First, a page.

Millions of cat mummies have been discovered in Egypt’s archaeological sites. These mummies were often left as offerings at temples dedicated to Bastet, while others were treasured pets immortalized in death. They also served as symbols of devotion and protection.
Loss of a Cat
In Ancient Egypt, the loss of a family cat was a tragic event. Families would go into mourning, a process that sometimes included shaving their eyebrows, symbolizing the deep pain and sorrow they felt over the cat’s death.
In ancient Egypt, cats were the original bird-watching champions! Instead of using dogs, Egyptians tossed a wooden object into the air to scare birds. Cats would spring into action, retrieving the thrown object and taking over the hunting duties, making them the OG bird hunters of their time.
The influence of cats even extended to town names! Cities and towns were named after the Egyptian word for cat, “miu,” because, well, why not celebrate the coolest creatures on Earth?
Cats in Literature
Cats also had a literary moment in ancient Egypt. They found their way into Egyptian literature, poems, and stories. They were often depicted as cunning and resourceful creatures, weaving their way into the fabric of Egyptian storytelling.
Deities with Claws
Besides Bastet, there were other feline deities in ancient Egyptian mythology, such as Sekhmet, the lioness goddess of war and destruction. These goddesses reinforced the importance of cats in the Egyptian pantheon.
12 Things You Should Never Do to Your Cat
We all have our dos’ and don’ts. Don’t we? Cats, too, have their dos’ and don’ts. As cat owners, understanding these boundaries is vital.
Kitten Wonders: Discover the Charm of These 12 Irresistible Photos
There’s something truly uplifting about a kitten. That newborn curiosity, the boundless energy (until it’s naptime), and the face that just looks like the picture of innocence…we really do struggle to resist their charms, don’t we? So why try?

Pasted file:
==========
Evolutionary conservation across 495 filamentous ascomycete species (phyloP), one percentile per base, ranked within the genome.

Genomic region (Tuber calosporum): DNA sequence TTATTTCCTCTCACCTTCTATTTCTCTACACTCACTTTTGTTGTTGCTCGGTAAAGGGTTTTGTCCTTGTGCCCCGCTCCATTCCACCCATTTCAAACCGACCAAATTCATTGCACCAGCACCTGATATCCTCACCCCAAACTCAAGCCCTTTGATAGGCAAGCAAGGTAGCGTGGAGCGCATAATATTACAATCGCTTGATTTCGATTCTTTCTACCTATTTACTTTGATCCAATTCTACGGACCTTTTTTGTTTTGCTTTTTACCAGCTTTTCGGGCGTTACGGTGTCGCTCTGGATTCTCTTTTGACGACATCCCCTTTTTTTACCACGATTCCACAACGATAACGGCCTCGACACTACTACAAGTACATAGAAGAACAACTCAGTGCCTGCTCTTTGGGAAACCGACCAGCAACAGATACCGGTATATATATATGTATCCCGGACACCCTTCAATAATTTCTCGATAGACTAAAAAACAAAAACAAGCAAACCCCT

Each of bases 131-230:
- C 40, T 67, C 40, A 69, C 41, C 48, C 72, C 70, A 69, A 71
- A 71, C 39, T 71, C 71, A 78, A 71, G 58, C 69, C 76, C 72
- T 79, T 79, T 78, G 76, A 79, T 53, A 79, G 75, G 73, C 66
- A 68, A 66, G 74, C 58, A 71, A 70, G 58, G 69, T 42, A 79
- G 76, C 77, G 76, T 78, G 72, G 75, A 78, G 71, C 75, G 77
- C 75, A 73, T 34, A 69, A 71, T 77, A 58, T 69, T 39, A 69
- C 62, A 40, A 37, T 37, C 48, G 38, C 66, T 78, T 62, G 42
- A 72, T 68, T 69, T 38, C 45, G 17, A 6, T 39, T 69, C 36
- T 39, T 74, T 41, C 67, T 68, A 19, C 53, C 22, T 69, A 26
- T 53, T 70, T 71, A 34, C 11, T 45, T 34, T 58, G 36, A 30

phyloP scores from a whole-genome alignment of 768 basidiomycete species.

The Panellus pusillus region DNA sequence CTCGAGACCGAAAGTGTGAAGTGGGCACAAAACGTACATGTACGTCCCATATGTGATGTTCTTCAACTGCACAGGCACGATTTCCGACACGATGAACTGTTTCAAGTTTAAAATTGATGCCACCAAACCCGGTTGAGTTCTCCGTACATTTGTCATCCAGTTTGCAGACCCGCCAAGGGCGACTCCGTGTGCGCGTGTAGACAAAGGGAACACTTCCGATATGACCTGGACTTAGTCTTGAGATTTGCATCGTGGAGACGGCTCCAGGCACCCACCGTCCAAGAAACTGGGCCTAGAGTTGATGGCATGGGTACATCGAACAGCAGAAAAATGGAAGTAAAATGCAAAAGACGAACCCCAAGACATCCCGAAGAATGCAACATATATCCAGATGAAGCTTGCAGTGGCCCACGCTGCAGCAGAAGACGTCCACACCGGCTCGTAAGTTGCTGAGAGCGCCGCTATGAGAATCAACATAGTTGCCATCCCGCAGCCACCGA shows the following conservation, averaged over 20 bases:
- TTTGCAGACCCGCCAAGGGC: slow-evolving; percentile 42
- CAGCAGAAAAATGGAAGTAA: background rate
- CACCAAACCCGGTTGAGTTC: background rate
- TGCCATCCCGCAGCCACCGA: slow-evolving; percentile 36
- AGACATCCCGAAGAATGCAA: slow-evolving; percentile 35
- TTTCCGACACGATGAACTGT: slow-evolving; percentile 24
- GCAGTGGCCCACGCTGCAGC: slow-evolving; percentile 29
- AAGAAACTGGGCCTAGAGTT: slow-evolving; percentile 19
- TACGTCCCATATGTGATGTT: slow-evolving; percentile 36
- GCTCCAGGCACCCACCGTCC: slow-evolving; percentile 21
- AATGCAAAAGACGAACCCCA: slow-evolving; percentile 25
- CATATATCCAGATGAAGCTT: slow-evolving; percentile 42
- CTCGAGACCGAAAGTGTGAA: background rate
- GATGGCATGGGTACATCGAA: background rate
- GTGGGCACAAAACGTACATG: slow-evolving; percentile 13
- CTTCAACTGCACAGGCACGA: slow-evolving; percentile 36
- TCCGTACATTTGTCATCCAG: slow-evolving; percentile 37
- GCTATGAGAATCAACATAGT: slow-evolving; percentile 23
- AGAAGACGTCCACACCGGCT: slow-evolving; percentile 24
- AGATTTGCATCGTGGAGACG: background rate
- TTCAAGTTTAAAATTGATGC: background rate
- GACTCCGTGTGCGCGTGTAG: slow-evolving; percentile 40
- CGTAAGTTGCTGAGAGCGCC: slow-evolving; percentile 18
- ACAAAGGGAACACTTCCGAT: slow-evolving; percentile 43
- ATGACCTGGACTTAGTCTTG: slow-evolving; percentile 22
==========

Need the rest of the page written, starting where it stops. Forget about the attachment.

Chatty Cats: 10 Talkative Cat Breeds that Love a Good Conversation
Are you ready for a lively and engaging conversation with your feline friend? Some cats are known for their talkative nature.
If you are ready for a chat, read more here.
Kitten Cuties: 12 Adorable Photos That Will Make You Go “Aww”
Discover the endearing magic in their delicate whiskers as these kittens explore their surroundings with curiosity, captivating us with their adorable expressions.
Top Reasons Why Cats Follow Us to the Bathroom: Unraveling the Feline Fascination
Cats have a peculiar habit of following us to the bathroom, turning what should be a private moment into a shared experience.
Hi, I’m Jenny Dean, creator of Floppycats! Ever since my Aunt got the first Ragdoll cat in our family, I have loved the breed. Inspired by my childhood Ragdoll cat, Rags, I created Floppycats to connect, share and inspire other Ragdoll cat lovers around the world,